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Samsung has today issued a revised earnings forecast for Q3 2016, 24 hours after the Korean electronics giant confirmed it was killing its flagship Galaxy Note7 smartphone, following a spate of fires reportedly caused by the device.
Last week, Samsung estimated that its sales from July – September amounted to around 49 trillion Korean won ($43.6 billion), with operating profits weighing in at 7.8 trillion Korean won (around $6.9 billion). Now, sales estimates have been slashed to 47 trillion Korean won ($41.8 billion), with profits expected to be around 5.2 trillion Korean won (around $4.6 billion). In effect, this means that Samsung reckons its operating profits will be one-third less than it believed they would be five days ago, and, as you’d expect, it’s pinning this entirely on the Galaxy Note7 debacle.
According to Samsung:
After recent incidents and in consideration of our consumers’ safety, Samsung Electronics stopped sales, exchanges and production of the Galaxy Note7. Below is a revised pre-earnings guidance which reflects the impact of this decision on the third quarter earnings, in accordance with accounting standards. We are providing the revised guidance based on disclosure regulations of securities market.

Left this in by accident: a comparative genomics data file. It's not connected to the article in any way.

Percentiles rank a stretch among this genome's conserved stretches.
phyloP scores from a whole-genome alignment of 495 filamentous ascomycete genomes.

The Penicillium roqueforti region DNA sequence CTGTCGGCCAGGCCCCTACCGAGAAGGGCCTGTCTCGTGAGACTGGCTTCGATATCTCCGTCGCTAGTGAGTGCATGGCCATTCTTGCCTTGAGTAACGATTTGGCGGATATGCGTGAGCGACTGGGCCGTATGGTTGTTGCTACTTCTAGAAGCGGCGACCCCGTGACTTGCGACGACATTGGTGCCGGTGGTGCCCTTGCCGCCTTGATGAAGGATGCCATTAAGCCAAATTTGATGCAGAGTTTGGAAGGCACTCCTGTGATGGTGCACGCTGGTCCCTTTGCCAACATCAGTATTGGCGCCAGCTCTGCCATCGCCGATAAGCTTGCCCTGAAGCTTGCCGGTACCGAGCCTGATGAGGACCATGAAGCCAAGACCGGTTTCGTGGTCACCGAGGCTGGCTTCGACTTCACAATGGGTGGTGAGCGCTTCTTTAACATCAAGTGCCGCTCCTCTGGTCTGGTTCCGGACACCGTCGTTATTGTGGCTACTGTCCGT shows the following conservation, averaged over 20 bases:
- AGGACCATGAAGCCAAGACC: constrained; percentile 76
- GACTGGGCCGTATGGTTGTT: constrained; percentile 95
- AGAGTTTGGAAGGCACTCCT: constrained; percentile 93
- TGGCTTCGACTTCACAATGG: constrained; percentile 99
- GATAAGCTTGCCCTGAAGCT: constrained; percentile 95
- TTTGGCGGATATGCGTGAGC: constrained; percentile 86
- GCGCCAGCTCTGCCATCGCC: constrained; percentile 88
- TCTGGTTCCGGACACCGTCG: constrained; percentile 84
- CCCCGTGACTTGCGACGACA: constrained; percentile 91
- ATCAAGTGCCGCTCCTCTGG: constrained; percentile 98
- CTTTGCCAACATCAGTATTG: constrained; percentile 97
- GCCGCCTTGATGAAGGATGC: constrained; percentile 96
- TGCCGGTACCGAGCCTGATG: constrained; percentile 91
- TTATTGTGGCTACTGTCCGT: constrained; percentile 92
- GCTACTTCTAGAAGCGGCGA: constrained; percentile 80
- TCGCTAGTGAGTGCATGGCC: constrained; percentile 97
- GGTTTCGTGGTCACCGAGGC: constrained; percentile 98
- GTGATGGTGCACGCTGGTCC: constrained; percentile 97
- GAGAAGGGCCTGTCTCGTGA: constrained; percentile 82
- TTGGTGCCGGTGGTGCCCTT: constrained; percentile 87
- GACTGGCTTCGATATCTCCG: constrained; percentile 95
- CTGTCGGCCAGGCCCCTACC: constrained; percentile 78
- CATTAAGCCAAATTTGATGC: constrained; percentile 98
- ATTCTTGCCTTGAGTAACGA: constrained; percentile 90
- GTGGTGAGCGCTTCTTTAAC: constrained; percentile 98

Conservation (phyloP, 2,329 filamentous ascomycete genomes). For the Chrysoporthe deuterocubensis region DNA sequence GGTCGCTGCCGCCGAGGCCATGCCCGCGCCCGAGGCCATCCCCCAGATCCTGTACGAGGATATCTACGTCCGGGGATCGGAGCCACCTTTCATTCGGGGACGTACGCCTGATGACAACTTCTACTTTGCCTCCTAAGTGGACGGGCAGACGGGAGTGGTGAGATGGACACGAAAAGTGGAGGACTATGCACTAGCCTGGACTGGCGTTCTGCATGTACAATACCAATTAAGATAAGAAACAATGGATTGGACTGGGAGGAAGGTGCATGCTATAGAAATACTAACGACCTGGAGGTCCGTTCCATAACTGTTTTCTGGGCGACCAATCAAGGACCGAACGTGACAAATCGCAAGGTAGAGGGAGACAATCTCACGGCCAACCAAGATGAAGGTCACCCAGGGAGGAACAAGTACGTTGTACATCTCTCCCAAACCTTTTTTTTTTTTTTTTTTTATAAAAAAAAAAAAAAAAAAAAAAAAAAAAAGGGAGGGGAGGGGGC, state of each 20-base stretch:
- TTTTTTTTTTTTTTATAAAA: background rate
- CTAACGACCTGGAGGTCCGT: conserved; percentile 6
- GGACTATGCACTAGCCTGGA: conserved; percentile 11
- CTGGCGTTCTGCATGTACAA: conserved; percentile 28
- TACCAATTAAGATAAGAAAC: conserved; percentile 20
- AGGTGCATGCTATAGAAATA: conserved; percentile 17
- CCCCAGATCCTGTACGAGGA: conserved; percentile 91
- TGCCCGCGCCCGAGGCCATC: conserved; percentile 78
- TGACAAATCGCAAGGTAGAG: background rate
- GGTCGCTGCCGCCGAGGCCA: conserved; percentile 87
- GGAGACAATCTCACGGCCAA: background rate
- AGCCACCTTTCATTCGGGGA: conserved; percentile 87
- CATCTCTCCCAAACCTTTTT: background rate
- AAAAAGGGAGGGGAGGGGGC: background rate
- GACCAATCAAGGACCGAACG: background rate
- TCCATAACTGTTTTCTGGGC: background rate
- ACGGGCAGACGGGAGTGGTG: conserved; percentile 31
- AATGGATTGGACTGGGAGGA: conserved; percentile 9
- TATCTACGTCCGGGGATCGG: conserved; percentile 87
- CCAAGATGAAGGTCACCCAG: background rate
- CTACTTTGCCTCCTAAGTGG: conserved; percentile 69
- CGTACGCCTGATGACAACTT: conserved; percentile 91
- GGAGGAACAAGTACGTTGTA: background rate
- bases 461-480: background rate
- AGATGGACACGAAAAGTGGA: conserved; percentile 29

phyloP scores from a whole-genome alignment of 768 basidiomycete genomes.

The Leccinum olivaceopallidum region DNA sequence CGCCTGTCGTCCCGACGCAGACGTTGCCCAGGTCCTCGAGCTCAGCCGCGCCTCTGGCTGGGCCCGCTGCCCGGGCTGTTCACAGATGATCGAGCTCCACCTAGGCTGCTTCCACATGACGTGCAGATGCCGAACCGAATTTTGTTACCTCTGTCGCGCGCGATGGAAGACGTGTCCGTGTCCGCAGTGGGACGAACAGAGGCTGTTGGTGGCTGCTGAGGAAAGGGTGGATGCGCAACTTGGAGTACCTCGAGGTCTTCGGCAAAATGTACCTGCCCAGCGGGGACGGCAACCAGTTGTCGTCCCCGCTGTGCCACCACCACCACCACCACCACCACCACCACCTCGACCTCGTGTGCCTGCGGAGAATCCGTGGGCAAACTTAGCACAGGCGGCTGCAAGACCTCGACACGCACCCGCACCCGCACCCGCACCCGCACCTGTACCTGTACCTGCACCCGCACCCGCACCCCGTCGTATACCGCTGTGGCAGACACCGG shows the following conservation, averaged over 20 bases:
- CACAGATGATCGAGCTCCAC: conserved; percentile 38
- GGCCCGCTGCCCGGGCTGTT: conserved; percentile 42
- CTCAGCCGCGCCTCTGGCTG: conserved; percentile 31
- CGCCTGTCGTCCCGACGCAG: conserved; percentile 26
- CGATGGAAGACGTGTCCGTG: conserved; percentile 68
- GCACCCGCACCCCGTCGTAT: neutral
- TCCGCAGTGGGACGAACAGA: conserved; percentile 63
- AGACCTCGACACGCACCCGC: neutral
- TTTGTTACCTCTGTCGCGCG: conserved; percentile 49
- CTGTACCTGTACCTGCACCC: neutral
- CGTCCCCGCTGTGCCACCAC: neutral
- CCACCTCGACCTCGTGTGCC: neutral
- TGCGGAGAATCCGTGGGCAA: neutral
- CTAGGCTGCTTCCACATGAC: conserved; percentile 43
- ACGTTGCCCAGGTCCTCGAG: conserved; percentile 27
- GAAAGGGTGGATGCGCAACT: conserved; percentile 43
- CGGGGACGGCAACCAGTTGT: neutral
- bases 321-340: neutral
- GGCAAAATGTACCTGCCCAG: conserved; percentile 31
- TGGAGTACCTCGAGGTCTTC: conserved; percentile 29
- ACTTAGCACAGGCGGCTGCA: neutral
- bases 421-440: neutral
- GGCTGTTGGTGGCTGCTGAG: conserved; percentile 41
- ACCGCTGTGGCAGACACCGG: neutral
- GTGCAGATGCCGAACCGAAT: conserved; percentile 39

Introduced in early August, the new Galaxy Note-branded phablet was initially met with positive reviews, before reports began to surface that some people had encountered exploding batteries that caused their device to catch fire.
Following a vast replacement program extending across multiple carriers and countries, it appeared as though Samsung could emerge from the sorry episode relatively unscathed. But when fresh reports began to surface last week that replacement Galaxy Note7 devices were once again catching on fire, Samsung had little choice but to pull the plug and put the gargantuan smartphone out of its misery — an announcement that sent the company’s stock tumbling 7.5 percent.
What this means for Samsung’s battered Galaxy brand in the long-term remains to be seen, but it’s not beyond the realm of possibility that the tech titan may kill the entire slate of Galaxy-branded smartphones. Certainly, Samsung has to put this saga behind it somehow, and it’s difficult to see how it can do that without ditching “Galaxy” from its line-up.
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